Find a friend or family member who’s supportive and encouraging, even if they aren’t into fitness. Share your feelings, ask for their advice, and allow them to encourage you on your journey—it doesn’t matter what form that takes. Just hearing an excellent job! It can be enough to help you keep going.

Find a like-minded fitness partner. This person can be a friend, but it might also help to join an online support group or connect with others through social media. No matter what you’re trying to accomplish, there are others out there who can relate and who will want to support you—you have to reach out and find them.

Tell yourself you can do it

Tell yourself you can do it Makes Exercising Easier When You Feel Overwhelmed

It can be overwhelming to exercise when feeling tired, hungry, stressed, or ill. Tell yourself that it’s okay to take some time out and that you don’t have to exercise when you feel overwhelmed—but then tell yourself what good things will happen if you do decide to go for a run. A few minutes of exercise will give your body an adrenaline boost and make you feel amazing afterward.

If you start to feel like you can’t exercise, stop what you’re doing and tell yourself that it’s okay to take a break. Remind yourself of all of the great things that will happen if you exercise. After exercising, your body receives an adrenaline boost. It will give you an energy boost for hours afterward and make you feel more alert and focused.

Once you’ve told yourself that it’s okay to take a break and that exercising will make you feel good, try looking at it differently. Think about how great you’ll feel when you get started and how much better you’ll feel after your exercise session is finished.

Choose an exercise that you enjoy. If you’re forcing yourself to get up in the morning and go for a run when you don’t feel like it, then you’ll be more likely to quit after a few days. On the other hand, if you’re enjoying what you’re doing—even if it doesn’t feel like exercise—then chances are high that you won’t want to stop exercising.

Break it down into smaller tasks

Don’t try to go for a two-hour run on day one. Start small, like going for a five-minute walk or doing just a few minutes of strength training. The key is to set yourself up for success by breaking things into manageable chunks.

Similarly, when deciding what kind of exercise to do, it’s best to start small and increase your time or frequency as you get comfortable. For example, if your goal is to go for a one-hour run every other day, don’t start by trying to run for 60 minutes at once. Instead, start with a 10-minute jog on day one and build up from there. At first, aim for five minutes of running and five minutes of walking.

Work up to 10 minutes of running and then increase it by five minutes each week. If you like running, aim for 20 minutes on day one, 30 minutes on day two, 40 minutes on day three, etc.

The same goes for time. If you want to work out three times a week, don’t go all-out on day one and avoid working out for a few days afterward. Start with two days of exercise and build up to three in small increments as your body gets used to it.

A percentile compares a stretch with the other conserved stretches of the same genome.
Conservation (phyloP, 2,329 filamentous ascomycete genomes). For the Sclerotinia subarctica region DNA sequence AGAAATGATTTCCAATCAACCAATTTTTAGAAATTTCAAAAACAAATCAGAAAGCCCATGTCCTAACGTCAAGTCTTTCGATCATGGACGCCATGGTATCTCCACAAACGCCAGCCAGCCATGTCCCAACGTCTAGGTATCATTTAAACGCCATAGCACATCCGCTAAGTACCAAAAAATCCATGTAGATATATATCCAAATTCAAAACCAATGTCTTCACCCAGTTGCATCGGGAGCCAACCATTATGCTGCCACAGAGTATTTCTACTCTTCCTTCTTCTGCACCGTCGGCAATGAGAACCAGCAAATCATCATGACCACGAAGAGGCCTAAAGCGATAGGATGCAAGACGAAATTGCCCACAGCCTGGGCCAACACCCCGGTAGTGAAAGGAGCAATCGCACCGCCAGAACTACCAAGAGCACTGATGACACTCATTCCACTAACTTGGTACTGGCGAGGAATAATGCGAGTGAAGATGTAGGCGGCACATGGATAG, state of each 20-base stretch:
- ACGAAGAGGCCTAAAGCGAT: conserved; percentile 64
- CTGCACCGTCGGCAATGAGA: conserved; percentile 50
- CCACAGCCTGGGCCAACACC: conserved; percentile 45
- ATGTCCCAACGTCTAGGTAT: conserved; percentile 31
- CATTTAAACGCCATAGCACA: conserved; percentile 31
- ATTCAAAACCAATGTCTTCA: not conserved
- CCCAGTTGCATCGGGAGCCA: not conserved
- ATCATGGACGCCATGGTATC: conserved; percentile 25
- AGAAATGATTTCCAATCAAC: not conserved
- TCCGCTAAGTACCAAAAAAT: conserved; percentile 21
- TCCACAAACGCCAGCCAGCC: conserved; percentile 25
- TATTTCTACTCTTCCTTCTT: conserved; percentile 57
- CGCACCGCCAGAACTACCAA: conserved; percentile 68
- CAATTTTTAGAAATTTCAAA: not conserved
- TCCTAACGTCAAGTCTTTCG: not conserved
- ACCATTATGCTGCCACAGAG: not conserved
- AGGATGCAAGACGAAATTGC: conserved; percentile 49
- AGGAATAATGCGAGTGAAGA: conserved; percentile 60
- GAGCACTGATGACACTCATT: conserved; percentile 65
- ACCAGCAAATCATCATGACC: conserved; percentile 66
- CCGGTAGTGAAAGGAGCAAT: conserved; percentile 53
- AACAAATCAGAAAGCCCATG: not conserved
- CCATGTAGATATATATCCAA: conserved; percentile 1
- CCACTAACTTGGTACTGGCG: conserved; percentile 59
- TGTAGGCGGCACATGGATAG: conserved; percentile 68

Try new activities you enjoy

Try new activities you enjoy

Instead of forcing yourself to take a boot camp class that you loathe, consider taking up activities you enjoy that count as exercise. A simple walk with your dog counts as exercise—so does taking an art class or playing in a local adult softball league. Plus, research shows that we tend to stick with an activity for longer when we’re doing it because we enjoy it and not out of a sense of obligation.

Don’t commit to it if you can’t imagine doing an activity for a week, month, or year without getting bored and moving on to something else. If you love it now and feel like you’ll love it forever—regardless of how much you enjoy those other activities that could be considered exercise—then keep at it.

Whatever activity you choose, give it a try and see how it feels. If you like it and feel good doing it, keep on keeping on! If not, note what about that specific activity makes you lose interest and consider if there’s something else you could try instead.

Focus on what you like about exercising

Some people love exercising and can’t imagine their lives without a daily workout. If you want to begin exercising but aren’t sure where to start, try focusing on what you like about working out. For example, do you enjoy being outdoors? Are you an early riser? Do you feel energized after a good workout? You can make exercise fun by focusing on these elements and incorporating them into your routine.

If you aren’t a morning person, don’t let that stop you from working out. The best time to exercise varies from person to person, so focus on what works for you. Try going to bed and waking up 15 minutes earlier than usual, then use that time to start your workout routine. This way, your morning workout won’t cut into your sleep time or make it difficult for you to meet other obligations.